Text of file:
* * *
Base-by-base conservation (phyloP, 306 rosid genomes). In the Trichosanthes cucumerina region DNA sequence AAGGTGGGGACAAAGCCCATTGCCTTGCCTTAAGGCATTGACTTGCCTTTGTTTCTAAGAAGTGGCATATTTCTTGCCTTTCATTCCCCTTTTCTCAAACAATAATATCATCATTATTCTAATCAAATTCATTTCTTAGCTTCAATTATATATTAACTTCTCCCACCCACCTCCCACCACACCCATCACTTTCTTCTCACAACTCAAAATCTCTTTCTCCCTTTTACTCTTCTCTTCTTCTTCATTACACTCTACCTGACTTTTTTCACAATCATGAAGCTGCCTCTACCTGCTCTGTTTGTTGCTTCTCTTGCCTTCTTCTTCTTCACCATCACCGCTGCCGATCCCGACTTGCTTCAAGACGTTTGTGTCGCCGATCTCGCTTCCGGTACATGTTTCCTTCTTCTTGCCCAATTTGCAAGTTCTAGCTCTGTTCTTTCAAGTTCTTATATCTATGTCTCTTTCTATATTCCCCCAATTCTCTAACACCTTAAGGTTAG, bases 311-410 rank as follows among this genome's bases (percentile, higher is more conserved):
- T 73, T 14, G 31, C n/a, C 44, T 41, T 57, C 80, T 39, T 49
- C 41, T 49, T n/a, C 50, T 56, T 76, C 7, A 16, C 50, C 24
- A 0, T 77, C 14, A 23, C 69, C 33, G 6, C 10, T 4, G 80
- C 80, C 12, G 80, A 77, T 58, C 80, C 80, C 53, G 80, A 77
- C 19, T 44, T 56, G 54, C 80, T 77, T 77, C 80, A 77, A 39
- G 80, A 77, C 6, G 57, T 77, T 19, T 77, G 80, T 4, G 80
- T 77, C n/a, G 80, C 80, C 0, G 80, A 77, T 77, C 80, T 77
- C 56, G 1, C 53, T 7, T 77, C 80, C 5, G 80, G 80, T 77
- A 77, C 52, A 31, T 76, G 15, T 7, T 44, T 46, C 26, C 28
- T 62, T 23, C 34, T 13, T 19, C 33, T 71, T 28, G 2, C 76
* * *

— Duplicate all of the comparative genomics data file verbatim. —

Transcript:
Base-by-base conservation (phyloP, 306 rosid genomes). In the Trichosanthes cucumerina region DNA sequence AAGGTGGGGACAAAGCCCATTGCCTTGCCTTAAGGCATTGACTTGCCTTTGTTTCTAAGAAGTGGCATATTTCTTGCCTTTCATTCCCCTTTTCTCAAACAATAATATCATCATTATTCTAATCAAATTCATTTCTTAGCTTCAATTATATATTAACTTCTCCCACCCACCTCCCACCACACCCATCACTTTCTTCTCACAACTCAAAATCTCTTTCTCCCTTTTACTCTTCTCTTCTTCTTCATTACACTCTACCTGACTTTTTTCACAATCATGAAGCTGCCTCTACCTGCTCTGTTTGTTGCTTCTCTTGCCTTCTTCTTCTTCACCATCACCGCTGCCGATCCCGACTTGCTTCAAGACGTTTGTGTCGCCGATCTCGCTTCCGGTACATGTTTCCTTCTTCTTGCCCAATTTGCAAGTTCTAGCTCTGTTCTTTCAAGTTCTTATATCTATGTCTCTTTCTATATTCCCCCAATTCTCTAACACCTTAAGGTTAG, bases 311-410 rank as follows among this genome's bases (percentile, higher is more conserved):
- T 73, T 14, G 31, C n/a, C 44, T 41, T 57, C 80, T 39, T 49
- C 41, T 49, T n/a, C 50, T 56, T 76, C 7, A 16, C 50, C 24
- A 0, T 77, C 14, A 23, C 69, C 33, G 6, C 10, T 4, G 80
- C 80, C 12, G 80, A 77, T 58, C 80, C 80, C 53, G 80, A 77
- C 19, T 44, T 56, G 54, C 80, T 77, T 77, C 80, A 77, A 39
- G 80, A 77, C 6, G 57, T 77, T 19, T 77, G 80, T 4, G 80
- T 77, C n/a, G 80, C 80, C 0, G 80, A 77, T 77, C 80, T 77
- C 56, G 1, C 53, T 7, T 77, C 80, C 5, G 80, G 80, T 77
- A 77, C 52, A 31, T 76, G 15, T 7, T 44, T 46, C 26, C 28
- T 62, T 23, C 34, T 13, T 19, C 33, T 71, T 28, G 2, C 76